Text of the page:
As well as offering more than 60 hectares of meadows, woodlands and playing fields, Worden Park also includes a range of attractions in its historic grounds.
Situated on the outskirts of Leyland, the park is less than a quarter of a mile from the town centre.
The park has held the Green Flag Award since the scheme begun in 1997, the only site north of London to have done so.
Works are soon to begin to refurbish the historic centrepiece of the park, Worden Hall.
- Opening Times
- Car and cycle parking
- Park improvement works
- History of Worden Park
- Related Links
8am - 5.30pm in winter through to 10pm in summer
|Date from||Park closing time||Overflow Car Park closing time|
|26 October 2020||17:30||17:30|
|8 February 2021||18:00||18:00|
- Free car park (restrictions apply)
- Cycle parking available
- Children's playground
- Model railway (opening times apply)
- Craft Centre
- Worden Hall
- Historic gardens and hedge maze
- Walled kitchen garden
- Orienteering course
- Mini golf
- Public toilets (20p charge applies)
- Sports pitches
- Woodlands, wildflower meadows and ponds
- Dog wash
A range of improvement works are proposed for the park over the next few years with the project to refurbish Worden Hall beginning summer 2021 to provide a larger café, community space and a venue for a range of events and activities.
Works are also planned to improve the surfacing of the path network throughout the park and also the planting in and around the formal gardens including the rockery.
Worden Park was formerly the estate of the Farington Family with records suggesting a house has existed in the centre of the site as far back as 1230. The estate was developed and modernised a number of times through the years with new landscaping and buildings added reflecting the fashions and technological innovations of the time.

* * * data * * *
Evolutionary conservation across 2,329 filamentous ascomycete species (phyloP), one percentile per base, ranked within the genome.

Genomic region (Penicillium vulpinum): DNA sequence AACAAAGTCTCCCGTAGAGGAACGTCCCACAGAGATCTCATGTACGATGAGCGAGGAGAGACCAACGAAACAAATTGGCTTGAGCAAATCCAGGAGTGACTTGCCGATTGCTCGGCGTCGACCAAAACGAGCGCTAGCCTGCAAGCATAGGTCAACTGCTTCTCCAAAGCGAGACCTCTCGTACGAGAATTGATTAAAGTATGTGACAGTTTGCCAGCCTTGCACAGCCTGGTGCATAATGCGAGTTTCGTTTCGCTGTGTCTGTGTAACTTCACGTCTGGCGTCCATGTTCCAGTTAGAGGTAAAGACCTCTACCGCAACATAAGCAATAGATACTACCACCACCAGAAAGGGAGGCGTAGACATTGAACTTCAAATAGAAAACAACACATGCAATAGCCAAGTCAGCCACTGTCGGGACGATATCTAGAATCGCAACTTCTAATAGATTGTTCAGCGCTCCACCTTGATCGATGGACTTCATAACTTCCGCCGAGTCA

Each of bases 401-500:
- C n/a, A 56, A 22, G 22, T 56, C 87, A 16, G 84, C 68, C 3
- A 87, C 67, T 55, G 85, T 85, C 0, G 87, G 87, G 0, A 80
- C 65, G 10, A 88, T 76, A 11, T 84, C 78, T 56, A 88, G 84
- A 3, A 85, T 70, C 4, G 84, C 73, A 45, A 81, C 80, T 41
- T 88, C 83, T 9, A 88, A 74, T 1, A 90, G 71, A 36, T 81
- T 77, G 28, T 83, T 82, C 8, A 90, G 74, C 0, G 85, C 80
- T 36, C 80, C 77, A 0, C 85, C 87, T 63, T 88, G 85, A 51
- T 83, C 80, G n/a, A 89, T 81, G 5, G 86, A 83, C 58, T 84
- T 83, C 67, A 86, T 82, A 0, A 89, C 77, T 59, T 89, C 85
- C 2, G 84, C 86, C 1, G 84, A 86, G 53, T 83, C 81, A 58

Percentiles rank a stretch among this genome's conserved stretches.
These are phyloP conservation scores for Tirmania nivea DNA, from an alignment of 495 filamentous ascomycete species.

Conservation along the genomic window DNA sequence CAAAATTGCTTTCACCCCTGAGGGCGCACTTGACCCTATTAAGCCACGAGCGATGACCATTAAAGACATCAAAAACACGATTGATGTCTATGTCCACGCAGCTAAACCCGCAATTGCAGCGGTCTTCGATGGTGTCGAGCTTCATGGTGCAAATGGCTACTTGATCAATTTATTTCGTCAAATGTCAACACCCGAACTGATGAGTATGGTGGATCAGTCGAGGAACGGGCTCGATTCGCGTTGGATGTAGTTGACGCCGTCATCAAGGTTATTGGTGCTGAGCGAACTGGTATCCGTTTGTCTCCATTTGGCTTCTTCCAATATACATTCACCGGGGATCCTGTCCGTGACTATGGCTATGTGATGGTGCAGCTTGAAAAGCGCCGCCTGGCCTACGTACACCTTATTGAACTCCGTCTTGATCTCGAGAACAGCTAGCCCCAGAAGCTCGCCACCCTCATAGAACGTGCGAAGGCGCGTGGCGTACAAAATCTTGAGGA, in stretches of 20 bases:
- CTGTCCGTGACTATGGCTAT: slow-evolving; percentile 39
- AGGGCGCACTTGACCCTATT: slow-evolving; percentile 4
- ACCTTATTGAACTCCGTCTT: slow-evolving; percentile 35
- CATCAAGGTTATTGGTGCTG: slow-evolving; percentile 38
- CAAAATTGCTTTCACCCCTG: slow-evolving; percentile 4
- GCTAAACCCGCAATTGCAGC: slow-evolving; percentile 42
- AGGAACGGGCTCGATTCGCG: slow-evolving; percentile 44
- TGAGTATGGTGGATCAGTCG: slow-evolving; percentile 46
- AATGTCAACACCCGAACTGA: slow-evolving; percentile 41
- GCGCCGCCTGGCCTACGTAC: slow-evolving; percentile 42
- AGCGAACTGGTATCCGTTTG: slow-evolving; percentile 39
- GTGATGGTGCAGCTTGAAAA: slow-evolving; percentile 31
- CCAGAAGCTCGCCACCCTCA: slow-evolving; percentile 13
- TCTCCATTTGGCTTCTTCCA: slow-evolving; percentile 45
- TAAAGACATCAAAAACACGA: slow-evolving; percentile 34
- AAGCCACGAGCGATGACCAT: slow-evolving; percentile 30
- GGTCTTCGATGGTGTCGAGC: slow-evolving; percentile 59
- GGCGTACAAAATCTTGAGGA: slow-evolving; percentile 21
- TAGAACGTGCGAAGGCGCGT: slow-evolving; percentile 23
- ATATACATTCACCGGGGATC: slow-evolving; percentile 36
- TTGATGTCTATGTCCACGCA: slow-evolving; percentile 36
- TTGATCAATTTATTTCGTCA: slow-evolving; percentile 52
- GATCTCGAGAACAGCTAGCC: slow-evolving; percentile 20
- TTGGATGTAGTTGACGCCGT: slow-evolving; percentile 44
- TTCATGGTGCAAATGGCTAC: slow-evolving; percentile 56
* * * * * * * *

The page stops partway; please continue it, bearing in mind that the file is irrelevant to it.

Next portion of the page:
The formal gardens and maze in the centre of the park were laid out in the 1850s to the design of notable landscape architect William Andrews Nesfield to replace a previous design. The work to the gardens took place at a similar time to the remodelling of the main house building by architect Anthony Salvin to give it a more modern appearance.
In 1941 a fire broke out in Worden Hall destroying the interior and roof of the main building leaving just the walls standing. These remained standing until 1960 when the deteriorating structure was demolished leaving just the Derby Wing, outbuildings and walled kitchen garden that can be seen today.
The estate was purchased by the then Leyland Urban District Council in 1950 and opened to the public as a park in 1951 as part of the Festival of Britain celebrations. Due the park's historic landscapes and building it is listed Grade II on the Register of Historic Parks and Gardens.